The Forced Displacement of Nicaraguans

Nicaraguan refugees protesting outside their country’s embassy in San Jose, Costa Rica. Photo EFE / Confidencial

 

A human tragedy, another crime against humanity which demands international protection for refugees.

 

By Uriel Pineda  (Confidencial)

HAVANA TIMES – Since the socio-political crisis broke out in Nicaragua, at least 62,000 Nicaraguan have fled the country, according to information from the Office of the United Nations High Commissioner for Refugees (UNHCR) published in April.

This context can be analyzed from a double edge, on the one hand, the criminal liability for the forced displacement of people as part of the crimes against humanity committed by the regime led by Daniel Ortega; and on the other hand, to make known the rights of our compatriots forced to emigrate and request refuge.

The forced displacement of people, as a crime against humanity, supposes the existence of a policy or strategy that derives from a coercive act so that people rooted in the territory of their country, see themselves forced to leave, without the existence of a motive or legitimate reason according to international law.

The policy of persecuting opponents which results in imprisonment and makes them fear for their lives, compels many of them to emigrate, but they are not common migrants, they are displaced. Therefore, when we think of the crimes against humanity that the regime in Nicaragua has committed against the population, let us not only think about murders, forced disappearances, imprisonment and torture, we must add forced displacement to the list.

This forced displacement provides Nicaraguans a special protection under international law. They should be treated as refugees. Since July 2018, the UN has called on the international community to welcome Nicaraguans who have been forced to flee the crisis, which in turn obliges different countries to give priority treatment to Nicaraguan immigrants and consider them refugees.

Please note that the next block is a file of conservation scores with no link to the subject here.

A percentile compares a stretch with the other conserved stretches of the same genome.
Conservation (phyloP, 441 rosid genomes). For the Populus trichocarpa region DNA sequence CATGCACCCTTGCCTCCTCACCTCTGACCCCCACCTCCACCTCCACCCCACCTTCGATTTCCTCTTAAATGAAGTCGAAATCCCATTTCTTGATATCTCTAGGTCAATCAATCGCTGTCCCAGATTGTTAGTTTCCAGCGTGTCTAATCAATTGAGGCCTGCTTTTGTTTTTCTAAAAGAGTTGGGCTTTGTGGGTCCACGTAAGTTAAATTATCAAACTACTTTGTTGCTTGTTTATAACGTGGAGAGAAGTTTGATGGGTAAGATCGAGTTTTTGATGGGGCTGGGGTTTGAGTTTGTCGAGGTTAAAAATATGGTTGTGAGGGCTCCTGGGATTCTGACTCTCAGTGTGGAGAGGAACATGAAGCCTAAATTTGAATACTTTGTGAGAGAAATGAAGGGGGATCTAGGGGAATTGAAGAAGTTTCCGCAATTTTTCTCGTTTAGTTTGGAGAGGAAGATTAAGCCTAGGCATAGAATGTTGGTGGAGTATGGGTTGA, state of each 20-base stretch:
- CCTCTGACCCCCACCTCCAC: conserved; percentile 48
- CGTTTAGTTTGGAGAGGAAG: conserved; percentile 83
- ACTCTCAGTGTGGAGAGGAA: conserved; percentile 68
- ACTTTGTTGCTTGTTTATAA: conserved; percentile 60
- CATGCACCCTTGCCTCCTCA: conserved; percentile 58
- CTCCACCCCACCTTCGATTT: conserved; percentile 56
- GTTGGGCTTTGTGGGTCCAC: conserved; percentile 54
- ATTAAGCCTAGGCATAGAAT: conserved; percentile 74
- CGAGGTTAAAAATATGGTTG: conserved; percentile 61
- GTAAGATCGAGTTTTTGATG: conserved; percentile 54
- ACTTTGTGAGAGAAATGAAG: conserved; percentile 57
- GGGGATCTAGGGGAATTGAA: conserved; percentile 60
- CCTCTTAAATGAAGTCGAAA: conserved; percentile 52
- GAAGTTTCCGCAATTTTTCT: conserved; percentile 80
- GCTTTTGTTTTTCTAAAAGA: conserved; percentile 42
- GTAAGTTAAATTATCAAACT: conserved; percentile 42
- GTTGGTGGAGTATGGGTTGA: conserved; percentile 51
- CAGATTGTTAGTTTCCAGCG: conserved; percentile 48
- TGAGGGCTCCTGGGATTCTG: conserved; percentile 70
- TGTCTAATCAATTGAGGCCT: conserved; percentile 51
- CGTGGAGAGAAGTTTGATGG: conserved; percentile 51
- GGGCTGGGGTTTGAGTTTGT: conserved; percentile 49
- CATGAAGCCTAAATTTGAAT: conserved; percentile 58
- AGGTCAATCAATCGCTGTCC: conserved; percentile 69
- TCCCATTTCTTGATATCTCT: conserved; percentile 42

In general terms, a refugee is a person who suffers persecution in a country, being forced to flee, and who also has a well-founded fear that upon their return their lives and physical integrity will be in danger. People in this situation enjoy international protection.

In order to demonstrate refugee status, a person must certify before the immigration authorities of the country where he/she is at, the persecution and the well-founded fear of returning. For this, he/she can avail himself/herself of newspaper articles, E-mails, publications on social networks, complaints filed with human rights organizations and, in general, any threat directed against the person or group to which it belongs. It is important that this documentation be presented physically and to have a digital version in case of loss.

There are some characteristics of refuge that exist and it is also useful to know. First is that it is not necessary to legally enter the country, since there is prohibition of penal and/or administrative punishment to refugees who have entered the country irregularly. The second thing to know is that it is governed by the principle of non-deportation. This implies that, even if the refuge is finally denied, the country is prohibited from returning the immigrant to the country where he/she suffers persecution.